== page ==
Emerging from the white water rapids of independent music like an old soul, is blues songwriter Grace Woodroofe. In a relatively short time, she’s been able to channel some of the most classic and substantial influences into finding the substance within to make her own raw and real music. There’s that bit about collaborating with her Ben Harper on her debut album Always Want, but what’s more impressive than that is how she’s able to communicate experiences, that may not even be her own, in a way that makes you sit upright. What’s even more impressive is how she’s been able to channel the roots of music as an art, and really rip it out. Below Grace answers some questions on where this passion came from, her music’s strongest connection, and her upcoming album.
Kelly Knapp: How did you get started making music?
Grace Woodroofe: My Dad taught me how to play guitar when I was 13 after an introduction to the Beatles took hold of my entire being and energies. The first song I learnt was "Something" and from there I devoured the entire Beatles catalogue, which then lead on to the Beach Boys, then Neil Young, then Bob Dylan etc.. My love of music was purely an appreciation until at 15 I began an education in the blues. Female artists like Nina Simone, Sarah Vaughan and Aretha Franklin particularly resonated with me and a new fire was struck within my body with a want to express myself as honestly and rawly as they had. It was such a new experience for me being so emotionally charged and excited by something so real. I began writing songs from this point on and the first two I completed went up on a national radio website where I was "discovered."
KK: Was there a particular moment in time where you knew this is what you had to be doing?
GW: I've always been very passionate about the things that interest me as well as extremely head strong with a firm belief in the goals I want to accomplish. When I was in high school the only thing I cared about or could concentrate on was music. Walking between classes I was always quickly blasting my current obsession through my secret headphones and all I wanted to do at the end of the day was race home to play guitar. It was all consuming for years, so when I started creating my own music and I got "the" phone call to pursue it on an entirely new level - I took it as sign it was the right thing for me and have never looked back since.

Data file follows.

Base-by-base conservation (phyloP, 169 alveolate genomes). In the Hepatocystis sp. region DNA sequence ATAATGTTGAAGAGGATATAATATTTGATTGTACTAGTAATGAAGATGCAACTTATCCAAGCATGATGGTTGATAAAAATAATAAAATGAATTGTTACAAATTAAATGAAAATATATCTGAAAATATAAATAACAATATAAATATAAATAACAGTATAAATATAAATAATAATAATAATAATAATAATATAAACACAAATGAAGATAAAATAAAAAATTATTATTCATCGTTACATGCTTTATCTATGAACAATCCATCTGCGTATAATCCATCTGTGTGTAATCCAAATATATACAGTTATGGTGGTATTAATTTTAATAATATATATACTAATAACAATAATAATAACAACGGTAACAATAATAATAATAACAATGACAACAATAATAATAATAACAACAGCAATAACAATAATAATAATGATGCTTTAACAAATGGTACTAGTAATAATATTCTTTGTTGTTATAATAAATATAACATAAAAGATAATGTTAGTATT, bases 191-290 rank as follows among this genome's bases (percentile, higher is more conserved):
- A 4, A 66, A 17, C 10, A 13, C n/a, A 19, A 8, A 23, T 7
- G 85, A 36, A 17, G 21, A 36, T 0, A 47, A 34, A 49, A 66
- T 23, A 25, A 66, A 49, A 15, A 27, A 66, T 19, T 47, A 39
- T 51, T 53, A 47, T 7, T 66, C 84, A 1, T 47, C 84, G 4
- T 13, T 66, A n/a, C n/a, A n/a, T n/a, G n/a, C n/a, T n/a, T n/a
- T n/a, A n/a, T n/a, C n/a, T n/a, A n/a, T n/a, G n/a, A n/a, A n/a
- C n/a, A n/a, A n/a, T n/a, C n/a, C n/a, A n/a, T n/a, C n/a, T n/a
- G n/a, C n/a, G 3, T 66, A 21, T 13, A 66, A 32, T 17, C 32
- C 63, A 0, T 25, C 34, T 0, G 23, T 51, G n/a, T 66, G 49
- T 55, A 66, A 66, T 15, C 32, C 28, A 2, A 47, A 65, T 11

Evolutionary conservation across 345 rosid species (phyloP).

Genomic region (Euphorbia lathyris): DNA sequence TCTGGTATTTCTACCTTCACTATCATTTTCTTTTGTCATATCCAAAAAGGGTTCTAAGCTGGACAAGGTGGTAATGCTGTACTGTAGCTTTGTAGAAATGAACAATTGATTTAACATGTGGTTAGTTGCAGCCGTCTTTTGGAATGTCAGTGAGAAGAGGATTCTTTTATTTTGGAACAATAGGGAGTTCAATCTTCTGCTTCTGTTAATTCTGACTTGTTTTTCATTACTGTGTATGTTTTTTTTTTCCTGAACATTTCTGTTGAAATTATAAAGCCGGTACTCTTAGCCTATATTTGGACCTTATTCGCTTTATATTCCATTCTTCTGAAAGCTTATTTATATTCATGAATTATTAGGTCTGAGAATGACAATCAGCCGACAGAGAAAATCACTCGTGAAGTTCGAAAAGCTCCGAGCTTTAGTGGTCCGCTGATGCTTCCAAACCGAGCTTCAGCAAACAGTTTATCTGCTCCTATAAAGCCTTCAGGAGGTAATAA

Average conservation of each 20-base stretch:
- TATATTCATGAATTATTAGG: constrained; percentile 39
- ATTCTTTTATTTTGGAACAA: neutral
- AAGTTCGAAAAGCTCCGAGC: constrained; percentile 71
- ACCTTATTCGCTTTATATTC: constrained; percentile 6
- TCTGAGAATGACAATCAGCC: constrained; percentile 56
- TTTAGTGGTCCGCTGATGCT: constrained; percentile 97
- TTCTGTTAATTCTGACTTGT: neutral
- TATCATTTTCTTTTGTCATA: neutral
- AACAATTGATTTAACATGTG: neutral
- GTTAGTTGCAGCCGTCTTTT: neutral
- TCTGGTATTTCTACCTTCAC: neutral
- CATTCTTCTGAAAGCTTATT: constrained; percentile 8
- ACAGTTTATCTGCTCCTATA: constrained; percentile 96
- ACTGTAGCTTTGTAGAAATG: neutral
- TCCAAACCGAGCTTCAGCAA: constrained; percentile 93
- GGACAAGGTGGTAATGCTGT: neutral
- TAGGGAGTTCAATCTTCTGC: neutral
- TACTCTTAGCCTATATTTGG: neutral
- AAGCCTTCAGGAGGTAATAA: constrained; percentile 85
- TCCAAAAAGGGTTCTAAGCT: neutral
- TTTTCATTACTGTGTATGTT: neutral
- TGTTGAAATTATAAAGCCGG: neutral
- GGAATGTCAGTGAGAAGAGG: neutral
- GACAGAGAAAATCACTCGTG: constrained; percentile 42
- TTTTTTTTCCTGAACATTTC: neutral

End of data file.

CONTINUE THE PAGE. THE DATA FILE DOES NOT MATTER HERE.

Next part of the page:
KK: Do you remember the first song you wrote?
GW: It was called "Temporary Tattoo" and it was about likening a boy to that exactly...even though I hadn't even had a boyfriend before.
KK: What was the inspiration behind “Battles”?
GW: When I was living in Los Angeles at 19, I lived up the road from a really cool 24 hour diner called Fred 62. Over time I got to know the waitstaff and regular customers. I loved sitting there for hours and just watching, observing, drinking coffee. I became enamoured with a waitress who was obviously getting older and coming to terms with the fact that the reason she moved to LA - to become an actress - was disappearing and she would end up a waitress for the rest of her life. I took on the persona of this waitress in "Battles" and detailed the daily struggles and disappointments I thought she experienced.
KK: What about your music do you think is the strongest connection for people?
GW: I've always believed that the lyrics I write need to be the most important ingredient in communicating the feeling behind the songs. They are so so so important to me in revealing the tone and emotions. Second is the way I express those lyrics through performance - again, so important in depicting feeling. Since I started writing songs at 15, I was really adamant I wanted to be honest and raw, to never fake anything and be unrelenting in the description of my story. I think my audiences really appreciate that.
KK: Congrats on being featured in the April 2012 issue of Nylon Magazine as a Hugo Boss muse! – Who are your muses?
GW: Patti Smith.
KK: What is your guilty pleasure on the road?
GW: I love collecting little trinkets on tour to remind me of different cities and experiences - things like charm bracelets and rings, little statuettes or stickers.
KK: How do you discover new music?
GW: Mostly from my friends playing records in their houses. Particularly on Sunday mornings while making pancakes. That always seems to be a sensory overload, like the first time I heard Blonde Redhead.
KK: And what’s on the horizon for you?
GW: I'm deep in the trenches of writing my sophomore record. It's actually been quite a draining experience. I've delved into a new level of hyper-awareness where I've really been able to seep deep into my mind and analyze my characteristics, reasonings and behaviours. I'm at a really interesting point in my life. When I'm finished writing and demoing, I hope to record the album within the next few months. Then tour, tour, tour...